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Photos: The Tories' techiest MPs

The men and women who will help shape IT in a Conservative administration
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1 of 4 Nick Heath/ZDNet

The men and women who will help shape IT in a Conservative administration

From the founder of an IT start-up to a computer science graduate campaigning against the surveillance state, the Conservatives count a number of techies among their ranks.

Here silicon.com takes a look at what technology expertise there is within the Tory ranks and how those MPs might bring it to bear in a future government.

Adam Afriyie - Shadow minister for innovation, universities and skills
Leading the pack is the shadow minister for innovation, universities and skills Adam Afriyie - founder of an IT services company.

According to the MP for Windsor, the current Tory line-up is highly tech-savvy.

"This is the most IT-literate the Conservative Party has ever been when taking into account both existing MPs and prospective candidates," he told silicon.com.

His first foray into the tech world began in 1993 when he helped found Connect Support Services - an IT services company specialising in working with small and medium sized businesses.

The company went on to be recognised in the Virgin Sunday Times Fast Track 100 as one of Britain's fastest growing private companies in 2002 and Afriyie still serves as non-executive chairman of the company today.

He has also served as the non-executive director of DeHavilland Information Services, selling his controlling interest in the company to Emap in 2005.

Afriyie's parliamentary responsibilities include serving as Conservative parliamentary leader for technology, media and telecoms and he is the current president of the Conservative Technology Forum.

Afriyie believes technology can be used to improve both the efficiency of government and people's lives, saying: "Advances in computing have generally improved productivity and reduced costs."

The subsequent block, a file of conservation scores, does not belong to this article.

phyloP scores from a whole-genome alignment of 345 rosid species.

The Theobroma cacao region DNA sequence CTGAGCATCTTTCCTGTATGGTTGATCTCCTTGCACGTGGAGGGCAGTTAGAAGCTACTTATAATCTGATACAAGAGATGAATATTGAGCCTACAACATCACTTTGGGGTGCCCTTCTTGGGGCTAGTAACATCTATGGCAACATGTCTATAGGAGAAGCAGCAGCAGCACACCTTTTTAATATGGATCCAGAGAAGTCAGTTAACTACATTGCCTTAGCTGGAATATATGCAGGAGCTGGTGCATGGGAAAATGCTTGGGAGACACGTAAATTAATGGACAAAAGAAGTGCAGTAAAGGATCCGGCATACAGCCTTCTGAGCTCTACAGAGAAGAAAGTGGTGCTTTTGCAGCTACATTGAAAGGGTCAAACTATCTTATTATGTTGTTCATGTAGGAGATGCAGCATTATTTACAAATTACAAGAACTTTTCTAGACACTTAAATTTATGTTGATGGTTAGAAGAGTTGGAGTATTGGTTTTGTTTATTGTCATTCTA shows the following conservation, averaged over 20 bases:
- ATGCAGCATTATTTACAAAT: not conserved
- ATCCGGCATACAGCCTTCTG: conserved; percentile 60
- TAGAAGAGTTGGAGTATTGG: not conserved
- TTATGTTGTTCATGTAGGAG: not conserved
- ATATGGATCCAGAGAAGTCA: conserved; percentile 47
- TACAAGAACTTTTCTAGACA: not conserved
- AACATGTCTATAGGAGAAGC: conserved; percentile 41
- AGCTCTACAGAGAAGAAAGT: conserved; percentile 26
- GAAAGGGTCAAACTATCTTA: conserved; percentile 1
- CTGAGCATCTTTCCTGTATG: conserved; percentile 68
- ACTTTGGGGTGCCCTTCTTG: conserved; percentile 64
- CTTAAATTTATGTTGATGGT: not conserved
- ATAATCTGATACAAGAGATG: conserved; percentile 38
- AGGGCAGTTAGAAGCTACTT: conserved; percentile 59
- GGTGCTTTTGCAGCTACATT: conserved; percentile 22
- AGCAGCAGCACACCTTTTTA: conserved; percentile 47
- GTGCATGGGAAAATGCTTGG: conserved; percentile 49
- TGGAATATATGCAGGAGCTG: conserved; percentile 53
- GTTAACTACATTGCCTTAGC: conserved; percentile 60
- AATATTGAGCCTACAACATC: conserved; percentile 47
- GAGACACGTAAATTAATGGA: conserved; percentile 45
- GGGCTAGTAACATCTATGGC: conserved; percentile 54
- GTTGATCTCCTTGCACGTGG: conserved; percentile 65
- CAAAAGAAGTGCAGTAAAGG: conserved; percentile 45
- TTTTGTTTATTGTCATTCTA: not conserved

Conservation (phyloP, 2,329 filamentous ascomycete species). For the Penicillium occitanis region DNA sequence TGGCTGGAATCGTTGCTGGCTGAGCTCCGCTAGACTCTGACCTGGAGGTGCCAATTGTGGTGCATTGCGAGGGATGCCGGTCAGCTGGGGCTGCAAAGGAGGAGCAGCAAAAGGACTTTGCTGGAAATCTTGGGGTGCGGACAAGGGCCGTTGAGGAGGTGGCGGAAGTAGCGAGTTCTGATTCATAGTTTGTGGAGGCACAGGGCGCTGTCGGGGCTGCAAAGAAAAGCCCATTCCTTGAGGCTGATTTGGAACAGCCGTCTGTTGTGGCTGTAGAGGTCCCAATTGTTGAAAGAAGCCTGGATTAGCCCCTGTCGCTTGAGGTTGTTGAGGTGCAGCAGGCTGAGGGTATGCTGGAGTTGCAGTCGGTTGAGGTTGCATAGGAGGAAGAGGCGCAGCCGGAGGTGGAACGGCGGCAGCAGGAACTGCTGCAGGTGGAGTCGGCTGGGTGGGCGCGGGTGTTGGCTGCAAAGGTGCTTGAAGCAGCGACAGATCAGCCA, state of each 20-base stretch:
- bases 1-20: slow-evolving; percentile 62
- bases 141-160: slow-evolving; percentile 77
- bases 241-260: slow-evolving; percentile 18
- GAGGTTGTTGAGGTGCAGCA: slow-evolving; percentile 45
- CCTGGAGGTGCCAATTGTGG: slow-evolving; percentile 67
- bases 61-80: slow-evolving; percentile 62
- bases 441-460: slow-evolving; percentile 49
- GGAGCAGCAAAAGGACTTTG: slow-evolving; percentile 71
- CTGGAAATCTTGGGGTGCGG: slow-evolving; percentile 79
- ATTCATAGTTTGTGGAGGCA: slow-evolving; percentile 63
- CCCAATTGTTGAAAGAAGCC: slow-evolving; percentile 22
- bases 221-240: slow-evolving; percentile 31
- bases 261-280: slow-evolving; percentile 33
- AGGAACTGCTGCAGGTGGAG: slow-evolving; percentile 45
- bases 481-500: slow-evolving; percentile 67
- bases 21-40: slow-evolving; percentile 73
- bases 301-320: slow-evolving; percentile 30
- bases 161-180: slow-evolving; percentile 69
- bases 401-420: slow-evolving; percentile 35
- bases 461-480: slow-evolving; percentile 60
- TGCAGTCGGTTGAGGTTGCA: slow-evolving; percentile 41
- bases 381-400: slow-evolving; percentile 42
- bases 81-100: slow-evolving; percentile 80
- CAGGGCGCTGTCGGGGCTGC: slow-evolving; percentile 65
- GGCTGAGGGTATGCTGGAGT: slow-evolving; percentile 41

The MP is also an advocate of scrapping the ID cards and ContactPoint databases and giving people the power to choose in which databases their data will be stored.

"These days, people want to control their own data, and developments such as cloud computing make data mobility relatively easy," he told silicon.com.

Photo credit: The Conservative Party

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2 of 4 Nick Heath/ZDNet

Jeremy Hunt - Shadow culture secretary
The MP for south west Surrey's experience of working alongside tech companies dates back to 1990, when he founded the IT-focused PR company Profile.

The business attracted several big name tech clients including BT and was eventually sold on to the WhiteOaks Consultancy in 2002.

Hunt went on to found publishing firm Hotcourses, currently the UK's largest publisher of course and college listings guides and websites.

As shadow culture secretary, Hunt has been a staunch critic of Digital Britain, the report by former communications minister Lord Carter that set out the blueprint for future technology development in the UK.